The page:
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I am trying to run a bunch of VMs to have a dedicated web testing environment for a massive corporate type project. I will need VMs for xp, vista, 7, ubuntu, and maybe hackintosh otherwise 2000. The base OS will either be windows 7 or ubuntu I suppose. I know I need tons of ram. I suppose the question is what should the specs be for the system so that I can support all of these things, or should I not do this all in one box? Thanks!

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A lot depends on what you want to achieve. You can happily run all of the above concurrently on an ESXi box with 8GB of RAM, a quad core CPU and a pair of reasonably fast (10k) disks in a RAID 1 array for the datastore. You're going to have fairly minimal hardware configs on the VM's and I don't think ESXi can handle OS X, at least I've never heard of anyone doing it.

VMWare Workstation 7 will give you much better graphics performance on the XP, Vista & 7 Clients, improved support for Ubuntu (9.04 at any rate) and it will boot OS X guests with a little bit of encouragement. The new VMWare player (which is free) will handle the same Guests and has the same performance, it's limited in that it doesn't support more advanced features like snapshots, clones and teams which may be relevant for a testing exercise.

If you want to run the Guests at performance levels comparable to a real desktop then budget for around 8-10GB RAM for the guests, another 2 for the Host say 12GB of RAM in total.

Dual Quad Core CPU's (or a single Hexacore) will allow the hypervisor to schedule each VM in a Core of its own without having to juggle anything and interactive performance will be noticably smoother.

For the disk subsystem you ideally want to put as many spindles to work as you can for the volume that hosts the VM files, if money and space is no option try to get 6 or 8 10k/15k drives in a RAID 10 array but go for RAID 1 (if you can only afford 2 drives) or RAID 10. Whatever you do I'd avoid RAID 5 or 6 for this exercise - I can't see that capacity will be a problem for you and the write penalty given typical Client IO patterns will be murderous unless your really don't care about the performance of the Guests.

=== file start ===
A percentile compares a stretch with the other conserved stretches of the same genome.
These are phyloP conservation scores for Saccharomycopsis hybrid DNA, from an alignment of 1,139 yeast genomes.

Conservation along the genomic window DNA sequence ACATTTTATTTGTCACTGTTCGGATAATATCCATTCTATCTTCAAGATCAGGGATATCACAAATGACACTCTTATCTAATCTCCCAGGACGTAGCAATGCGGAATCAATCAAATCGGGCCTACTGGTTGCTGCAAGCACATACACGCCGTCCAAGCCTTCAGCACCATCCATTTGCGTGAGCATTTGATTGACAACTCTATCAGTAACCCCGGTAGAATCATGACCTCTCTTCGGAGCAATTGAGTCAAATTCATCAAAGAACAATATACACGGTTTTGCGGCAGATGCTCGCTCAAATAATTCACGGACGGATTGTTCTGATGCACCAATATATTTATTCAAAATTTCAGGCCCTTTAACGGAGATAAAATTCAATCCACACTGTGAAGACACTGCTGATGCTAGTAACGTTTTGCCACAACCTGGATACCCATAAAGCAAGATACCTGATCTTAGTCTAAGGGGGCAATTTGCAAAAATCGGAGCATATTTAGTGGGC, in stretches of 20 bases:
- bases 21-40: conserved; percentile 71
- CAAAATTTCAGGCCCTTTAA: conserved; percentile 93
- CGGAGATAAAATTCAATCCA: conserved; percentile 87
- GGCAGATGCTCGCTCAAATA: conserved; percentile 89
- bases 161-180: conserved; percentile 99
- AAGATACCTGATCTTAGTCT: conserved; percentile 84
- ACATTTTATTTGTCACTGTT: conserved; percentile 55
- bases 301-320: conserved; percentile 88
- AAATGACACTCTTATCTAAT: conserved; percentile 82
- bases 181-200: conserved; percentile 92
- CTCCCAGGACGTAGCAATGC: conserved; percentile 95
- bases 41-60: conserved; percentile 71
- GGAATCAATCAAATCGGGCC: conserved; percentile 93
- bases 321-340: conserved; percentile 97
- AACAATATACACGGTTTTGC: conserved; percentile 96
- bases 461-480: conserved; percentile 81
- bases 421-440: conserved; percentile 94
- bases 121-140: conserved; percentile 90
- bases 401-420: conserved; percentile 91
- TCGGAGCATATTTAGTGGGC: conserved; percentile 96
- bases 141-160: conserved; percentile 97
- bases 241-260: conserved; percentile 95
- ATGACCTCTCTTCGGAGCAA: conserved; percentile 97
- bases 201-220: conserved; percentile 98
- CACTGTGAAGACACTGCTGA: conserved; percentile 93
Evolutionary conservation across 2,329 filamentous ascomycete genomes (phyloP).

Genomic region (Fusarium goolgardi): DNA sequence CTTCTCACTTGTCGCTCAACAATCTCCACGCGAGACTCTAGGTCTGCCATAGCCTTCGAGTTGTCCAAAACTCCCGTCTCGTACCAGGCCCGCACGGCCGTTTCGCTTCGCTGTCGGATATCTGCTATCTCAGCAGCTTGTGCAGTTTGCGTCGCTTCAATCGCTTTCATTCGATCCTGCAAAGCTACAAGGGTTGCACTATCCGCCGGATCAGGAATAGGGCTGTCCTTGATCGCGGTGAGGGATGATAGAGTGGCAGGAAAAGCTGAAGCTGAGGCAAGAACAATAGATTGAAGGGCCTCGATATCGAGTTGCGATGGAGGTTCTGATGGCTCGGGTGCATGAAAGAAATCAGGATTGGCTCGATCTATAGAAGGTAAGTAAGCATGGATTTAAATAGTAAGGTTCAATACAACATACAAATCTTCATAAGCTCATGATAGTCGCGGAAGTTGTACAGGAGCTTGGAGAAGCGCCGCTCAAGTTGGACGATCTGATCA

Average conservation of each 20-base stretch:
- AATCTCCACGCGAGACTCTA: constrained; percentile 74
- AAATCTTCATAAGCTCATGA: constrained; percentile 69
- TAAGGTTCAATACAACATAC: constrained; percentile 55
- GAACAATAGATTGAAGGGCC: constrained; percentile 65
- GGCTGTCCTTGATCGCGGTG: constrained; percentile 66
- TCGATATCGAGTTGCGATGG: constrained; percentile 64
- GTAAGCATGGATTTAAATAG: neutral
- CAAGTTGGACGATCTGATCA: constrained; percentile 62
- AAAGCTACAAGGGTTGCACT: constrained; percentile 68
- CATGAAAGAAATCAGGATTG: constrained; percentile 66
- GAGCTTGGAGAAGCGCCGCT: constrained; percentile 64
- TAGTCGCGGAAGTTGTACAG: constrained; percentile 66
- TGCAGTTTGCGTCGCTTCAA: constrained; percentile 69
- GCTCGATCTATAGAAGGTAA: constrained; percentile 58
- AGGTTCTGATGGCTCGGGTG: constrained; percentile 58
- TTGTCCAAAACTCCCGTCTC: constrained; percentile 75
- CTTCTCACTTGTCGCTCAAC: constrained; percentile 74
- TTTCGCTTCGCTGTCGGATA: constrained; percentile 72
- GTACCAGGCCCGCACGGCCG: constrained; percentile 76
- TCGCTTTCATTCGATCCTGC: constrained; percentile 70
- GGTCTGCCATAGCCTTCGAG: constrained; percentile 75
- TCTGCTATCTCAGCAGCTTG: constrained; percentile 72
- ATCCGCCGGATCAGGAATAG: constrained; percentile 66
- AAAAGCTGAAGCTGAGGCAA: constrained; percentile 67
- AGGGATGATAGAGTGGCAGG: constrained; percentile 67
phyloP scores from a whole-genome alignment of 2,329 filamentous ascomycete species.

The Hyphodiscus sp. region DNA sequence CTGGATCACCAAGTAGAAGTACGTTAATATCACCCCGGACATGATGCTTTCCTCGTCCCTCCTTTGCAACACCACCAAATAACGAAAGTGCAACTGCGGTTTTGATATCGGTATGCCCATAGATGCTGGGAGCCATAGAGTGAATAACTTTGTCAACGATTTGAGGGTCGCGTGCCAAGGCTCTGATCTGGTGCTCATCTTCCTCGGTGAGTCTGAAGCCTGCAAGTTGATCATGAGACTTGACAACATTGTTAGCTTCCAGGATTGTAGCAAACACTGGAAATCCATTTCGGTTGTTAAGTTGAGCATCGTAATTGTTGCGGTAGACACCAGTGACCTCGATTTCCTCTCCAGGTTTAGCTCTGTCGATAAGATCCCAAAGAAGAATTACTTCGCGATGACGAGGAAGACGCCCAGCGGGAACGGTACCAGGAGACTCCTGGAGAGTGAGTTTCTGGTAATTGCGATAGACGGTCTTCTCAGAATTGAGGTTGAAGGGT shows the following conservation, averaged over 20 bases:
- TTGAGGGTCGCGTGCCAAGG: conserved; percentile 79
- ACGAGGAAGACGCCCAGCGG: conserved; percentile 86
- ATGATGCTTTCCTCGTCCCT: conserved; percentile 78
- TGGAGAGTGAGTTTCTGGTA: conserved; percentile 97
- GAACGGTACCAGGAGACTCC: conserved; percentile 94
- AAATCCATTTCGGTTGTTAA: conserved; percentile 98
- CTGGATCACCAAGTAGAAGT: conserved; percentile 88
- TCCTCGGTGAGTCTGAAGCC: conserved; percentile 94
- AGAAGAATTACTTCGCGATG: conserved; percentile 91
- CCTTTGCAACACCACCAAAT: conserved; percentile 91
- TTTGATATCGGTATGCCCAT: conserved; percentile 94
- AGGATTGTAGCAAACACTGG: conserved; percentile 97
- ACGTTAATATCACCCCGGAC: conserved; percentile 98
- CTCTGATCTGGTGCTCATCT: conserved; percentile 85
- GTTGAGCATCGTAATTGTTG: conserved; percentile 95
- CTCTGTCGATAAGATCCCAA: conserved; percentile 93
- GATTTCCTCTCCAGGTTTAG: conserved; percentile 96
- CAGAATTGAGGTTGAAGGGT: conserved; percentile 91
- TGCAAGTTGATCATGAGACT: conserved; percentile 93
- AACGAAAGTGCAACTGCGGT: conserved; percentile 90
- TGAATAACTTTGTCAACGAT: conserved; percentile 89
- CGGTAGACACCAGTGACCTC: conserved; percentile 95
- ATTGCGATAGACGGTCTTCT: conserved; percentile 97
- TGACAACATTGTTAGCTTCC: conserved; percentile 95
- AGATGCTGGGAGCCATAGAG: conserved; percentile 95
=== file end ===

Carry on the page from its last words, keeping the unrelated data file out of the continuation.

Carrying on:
All the above is total overkill if you never intend to run the VM's concurrently. I run all of the above Guest OS's (plus a bunch of servers) on dual core 2.66Ghz system with 4GB of RAM and VMware Workstation 7.

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Ooo. Yea this makes sense. Yes I do plan on running tests in parallel on multiple OSes... We have maybe up to 2000 things we are testing. Doing it in a reasonable amount of time on many machine types is important. – Parris Nov 2 '09 at 20:12
If you are running the tests at the same time disk I/O could be a bottle neck. Since these are non-production consider a higher end hard drive card, no RAID at all and then install a hard drive for each VM, there by giving each VM a dedicated hard drive. Just keep a copy of the VM image somewhere should a drive fail. I've found 5 machines on a single drive the disk I/O really slowed them down when I was executing disk heavy tasks at the same time. – SpaceManSpiff Nov 3 '09 at 1:37

Correct me if I'm wrong, but from your list of OSes I'm assuming you are looking to have these VMs for testing your corporate app on various client OSes.

One question will be, are you trying to test purely functionality or also performance?

If you are only concerned about functional testing (I run the app and it opens, I press this button and the appropriate action occurs, etc) then you should be fine running them up on any half way decent hardware. The more cores you can have in the box the better it will perform and same for the more RAM.

However, there shouldn't be any reason you couldn't test that with a single dual core, 1gb of ram for the host OS and 512mb of ram for each guest OS.

If you are looking for performance testing to see how quickly the app is going to react for the real clients, then I would say you basically need to have enough RAM, Cores and Disk to support each one similar to the real workstation counterpart. So if your workstations are single processors with 1gb of ram, then I would get a dual quad core with 6gb+ of ram, multiple disks (since its for testing, you could probably get away without RAID for your disks storing the VM data and just break up your VMs to store on separate disks to not get into IO issues) and assign resources to the machines appropriately.

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I would say performance may also be tested in the future although it is not major consideration now. Yes. Performance testing will be important. Thanks :) – Parris Nov 2 '09 at 20:08

One box should be fine for all this -- we run a lot more on a single physical server without adverse effects.

The hardware specs don't need to be overly exciting, apart from the RAM; a standard quad core (or maybe dual quad core if you want to be totally sure) with 16GB or maybe 32GB of RAM should do the trick, with a couple of 1TB SATA drives in RAID-1.

For the OS, I'd take Ubuntu over Windows 7, but that's mostly because it's what I'm familiar with. I'd probably choose KVM as the virtualisation layer at this point in time, and a bit of Google suggests that it should support the hackintosh well enough, too, which would be my main concern.

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I will definitely look into KVM. – Parris Nov 2 '09 at 20:13

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